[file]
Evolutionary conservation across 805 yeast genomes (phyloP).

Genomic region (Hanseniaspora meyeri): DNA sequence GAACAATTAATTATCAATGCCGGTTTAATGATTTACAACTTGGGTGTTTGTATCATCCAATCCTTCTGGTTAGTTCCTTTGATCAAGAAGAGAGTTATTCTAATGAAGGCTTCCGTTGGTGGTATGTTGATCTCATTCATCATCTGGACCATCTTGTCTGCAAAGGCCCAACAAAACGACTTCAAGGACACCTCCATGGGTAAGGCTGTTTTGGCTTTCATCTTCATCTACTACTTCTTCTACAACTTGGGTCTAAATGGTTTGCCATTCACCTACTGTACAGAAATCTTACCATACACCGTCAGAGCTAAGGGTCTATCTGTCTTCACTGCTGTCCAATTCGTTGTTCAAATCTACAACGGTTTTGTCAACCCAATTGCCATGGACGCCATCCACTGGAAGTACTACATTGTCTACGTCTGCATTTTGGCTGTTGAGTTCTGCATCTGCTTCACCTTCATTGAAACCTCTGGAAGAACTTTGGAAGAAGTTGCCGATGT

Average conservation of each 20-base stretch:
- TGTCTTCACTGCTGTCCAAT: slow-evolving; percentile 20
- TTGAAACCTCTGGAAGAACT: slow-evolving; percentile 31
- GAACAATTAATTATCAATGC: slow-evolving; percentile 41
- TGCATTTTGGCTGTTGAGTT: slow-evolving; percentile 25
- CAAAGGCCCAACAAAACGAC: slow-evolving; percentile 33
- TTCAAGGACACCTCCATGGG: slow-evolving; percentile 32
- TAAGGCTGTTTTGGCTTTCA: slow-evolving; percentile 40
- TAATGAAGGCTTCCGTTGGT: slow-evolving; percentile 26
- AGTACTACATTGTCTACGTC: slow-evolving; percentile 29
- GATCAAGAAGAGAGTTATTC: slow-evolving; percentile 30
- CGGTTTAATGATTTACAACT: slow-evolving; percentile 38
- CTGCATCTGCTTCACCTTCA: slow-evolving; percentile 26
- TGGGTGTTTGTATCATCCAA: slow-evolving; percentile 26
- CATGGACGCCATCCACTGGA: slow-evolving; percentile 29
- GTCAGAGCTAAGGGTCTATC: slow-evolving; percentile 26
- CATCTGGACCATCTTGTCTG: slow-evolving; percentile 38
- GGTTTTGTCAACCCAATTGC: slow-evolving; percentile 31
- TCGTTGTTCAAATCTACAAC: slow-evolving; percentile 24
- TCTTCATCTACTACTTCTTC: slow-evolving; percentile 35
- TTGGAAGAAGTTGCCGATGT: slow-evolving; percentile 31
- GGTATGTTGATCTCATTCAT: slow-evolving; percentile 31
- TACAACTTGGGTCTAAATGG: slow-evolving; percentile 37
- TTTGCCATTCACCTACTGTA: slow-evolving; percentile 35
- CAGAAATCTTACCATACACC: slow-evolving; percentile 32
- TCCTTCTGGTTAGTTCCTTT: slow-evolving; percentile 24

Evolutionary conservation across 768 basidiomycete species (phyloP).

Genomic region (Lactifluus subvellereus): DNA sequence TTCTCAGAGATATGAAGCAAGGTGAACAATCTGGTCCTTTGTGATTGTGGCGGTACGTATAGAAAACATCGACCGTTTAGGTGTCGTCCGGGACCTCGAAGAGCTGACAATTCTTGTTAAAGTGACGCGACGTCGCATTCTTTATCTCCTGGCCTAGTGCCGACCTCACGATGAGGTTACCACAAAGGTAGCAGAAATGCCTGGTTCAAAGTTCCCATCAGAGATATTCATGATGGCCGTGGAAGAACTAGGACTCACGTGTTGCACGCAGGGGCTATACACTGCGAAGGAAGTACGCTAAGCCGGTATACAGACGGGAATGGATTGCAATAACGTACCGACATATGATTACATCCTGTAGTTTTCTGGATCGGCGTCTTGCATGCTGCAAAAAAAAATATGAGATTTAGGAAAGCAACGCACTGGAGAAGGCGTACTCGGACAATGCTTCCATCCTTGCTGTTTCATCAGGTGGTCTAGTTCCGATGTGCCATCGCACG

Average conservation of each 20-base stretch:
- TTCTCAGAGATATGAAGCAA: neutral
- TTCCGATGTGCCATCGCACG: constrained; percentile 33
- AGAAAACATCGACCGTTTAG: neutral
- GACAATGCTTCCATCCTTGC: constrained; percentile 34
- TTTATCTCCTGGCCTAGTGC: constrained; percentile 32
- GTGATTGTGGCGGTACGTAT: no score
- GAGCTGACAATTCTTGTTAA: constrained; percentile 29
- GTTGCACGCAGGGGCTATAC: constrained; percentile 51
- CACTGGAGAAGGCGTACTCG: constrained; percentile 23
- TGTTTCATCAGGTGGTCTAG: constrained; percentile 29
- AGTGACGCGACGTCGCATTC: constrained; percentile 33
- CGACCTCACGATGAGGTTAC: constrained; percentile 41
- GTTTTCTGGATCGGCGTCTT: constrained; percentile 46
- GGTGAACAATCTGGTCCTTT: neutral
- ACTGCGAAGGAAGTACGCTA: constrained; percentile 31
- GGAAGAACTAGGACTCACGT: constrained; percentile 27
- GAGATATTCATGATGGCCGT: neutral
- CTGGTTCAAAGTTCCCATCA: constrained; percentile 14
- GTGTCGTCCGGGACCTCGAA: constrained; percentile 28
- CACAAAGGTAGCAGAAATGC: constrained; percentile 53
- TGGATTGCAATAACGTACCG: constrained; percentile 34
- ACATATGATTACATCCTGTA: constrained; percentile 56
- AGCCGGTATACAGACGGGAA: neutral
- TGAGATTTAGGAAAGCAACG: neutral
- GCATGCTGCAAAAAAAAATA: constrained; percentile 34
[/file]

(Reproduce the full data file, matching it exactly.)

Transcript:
Evolutionary conservation across 805 yeast genomes (phyloP).

Genomic region (Hanseniaspora meyeri): DNA sequence GAACAATTAATTATCAATGCCGGTTTAATGATTTACAACTTGGGTGTTTGTATCATCCAATCCTTCTGGTTAGTTCCTTTGATCAAGAAGAGAGTTATTCTAATGAAGGCTTCCGTTGGTGGTATGTTGATCTCATTCATCATCTGGACCATCTTGTCTGCAAAGGCCCAACAAAACGACTTCAAGGACACCTCCATGGGTAAGGCTGTTTTGGCTTTCATCTTCATCTACTACTTCTTCTACAACTTGGGTCTAAATGGTTTGCCATTCACCTACTGTACAGAAATCTTACCATACACCGTCAGAGCTAAGGGTCTATCTGTCTTCACTGCTGTCCAATTCGTTGTTCAAATCTACAACGGTTTTGTCAACCCAATTGCCATGGACGCCATCCACTGGAAGTACTACATTGTCTACGTCTGCATTTTGGCTGTTGAGTTCTGCATCTGCTTCACCTTCATTGAAACCTCTGGAAGAACTTTGGAAGAAGTTGCCGATGT

Average conservation of each 20-base stretch:
- TGTCTTCACTGCTGTCCAAT: slow-evolving; percentile 20
- TTGAAACCTCTGGAAGAACT: slow-evolving; percentile 31
- GAACAATTAATTATCAATGC: slow-evolving; percentile 41
- TGCATTTTGGCTGTTGAGTT: slow-evolving; percentile 25
- CAAAGGCCCAACAAAACGAC: slow-evolving; percentile 33
- TTCAAGGACACCTCCATGGG: slow-evolving; percentile 32
- TAAGGCTGTTTTGGCTTTCA: slow-evolving; percentile 40
- TAATGAAGGCTTCCGTTGGT: slow-evolving; percentile 26
- AGTACTACATTGTCTACGTC: slow-evolving; percentile 29
- GATCAAGAAGAGAGTTATTC: slow-evolving; percentile 30
- CGGTTTAATGATTTACAACT: slow-evolving; percentile 38
- CTGCATCTGCTTCACCTTCA: slow-evolving; percentile 26
- TGGGTGTTTGTATCATCCAA: slow-evolving; percentile 26
- CATGGACGCCATCCACTGGA: slow-evolving; percentile 29
- GTCAGAGCTAAGGGTCTATC: slow-evolving; percentile 26
- CATCTGGACCATCTTGTCTG: slow-evolving; percentile 38
- GGTTTTGTCAACCCAATTGC: slow-evolving; percentile 31
- TCGTTGTTCAAATCTACAAC: slow-evolving; percentile 24
- TCTTCATCTACTACTTCTTC: slow-evolving; percentile 35
- TTGGAAGAAGTTGCCGATGT: slow-evolving; percentile 31
- GGTATGTTGATCTCATTCAT: slow-evolving; percentile 31
- TACAACTTGGGTCTAAATGG: slow-evolving; percentile 37
- TTTGCCATTCACCTACTGTA: slow-evolving; percentile 35
- CAGAAATCTTACCATACACC: slow-evolving; percentile 32
- TCCTTCTGGTTAGTTCCTTT: slow-evolving; percentile 24

Evolutionary conservation across 768 basidiomycete species (phyloP).

Genomic region (Lactifluus subvellereus): DNA sequence TTCTCAGAGATATGAAGCAAGGTGAACAATCTGGTCCTTTGTGATTGTGGCGGTACGTATAGAAAACATCGACCGTTTAGGTGTCGTCCGGGACCTCGAAGAGCTGACAATTCTTGTTAAAGTGACGCGACGTCGCATTCTTTATCTCCTGGCCTAGTGCCGACCTCACGATGAGGTTACCACAAAGGTAGCAGAAATGCCTGGTTCAAAGTTCCCATCAGAGATATTCATGATGGCCGTGGAAGAACTAGGACTCACGTGTTGCACGCAGGGGCTATACACTGCGAAGGAAGTACGCTAAGCCGGTATACAGACGGGAATGGATTGCAATAACGTACCGACATATGATTACATCCTGTAGTTTTCTGGATCGGCGTCTTGCATGCTGCAAAAAAAAATATGAGATTTAGGAAAGCAACGCACTGGAGAAGGCGTACTCGGACAATGCTTCCATCCTTGCTGTTTCATCAGGTGGTCTAGTTCCGATGTGCCATCGCACG

Average conservation of each 20-base stretch:
- TTCTCAGAGATATGAAGCAA: neutral
- TTCCGATGTGCCATCGCACG: constrained; percentile 33
- AGAAAACATCGACCGTTTAG: neutral
- GACAATGCTTCCATCCTTGC: constrained; percentile 34
- TTTATCTCCTGGCCTAGTGC: constrained; percentile 32
- GTGATTGTGGCGGTACGTAT: no score
- GAGCTGACAATTCTTGTTAA: constrained; percentile 29
- GTTGCACGCAGGGGCTATAC: constrained; percentile 51
- CACTGGAGAAGGCGTACTCG: constrained; percentile 23
- TGTTTCATCAGGTGGTCTAG: constrained; percentile 29
- AGTGACGCGACGTCGCATTC: constrained; percentile 33
- CGACCTCACGATGAGGTTAC: constrained; percentile 41
- GTTTTCTGGATCGGCGTCTT: constrained; percentile 46
- GGTGAACAATCTGGTCCTTT: neutral
- ACTGCGAAGGAAGTACGCTA: constrained; percentile 31
- GGAAGAACTAGGACTCACGT: constrained; percentile 27
- GAGATATTCATGATGGCCGT: neutral
- CTGGTTCAAAGTTCCCATCA: constrained; percentile 14
- GTGTCGTCCGGGACCTCGAA: constrained; percentile 28
- CACAAAGGTAGCAGAAATGC: constrained; percentile 53
- TGGATTGCAATAACGTACCG: constrained; percentile 34
- ACATATGATTACATCCTGTA: constrained; percentile 56
- AGCCGGTATACAGACGGGAA: neutral
- TGAGATTTAGGAAAGCAACG: neutral
- GCATGCTGCAAAAAAAAATA: constrained; percentile 34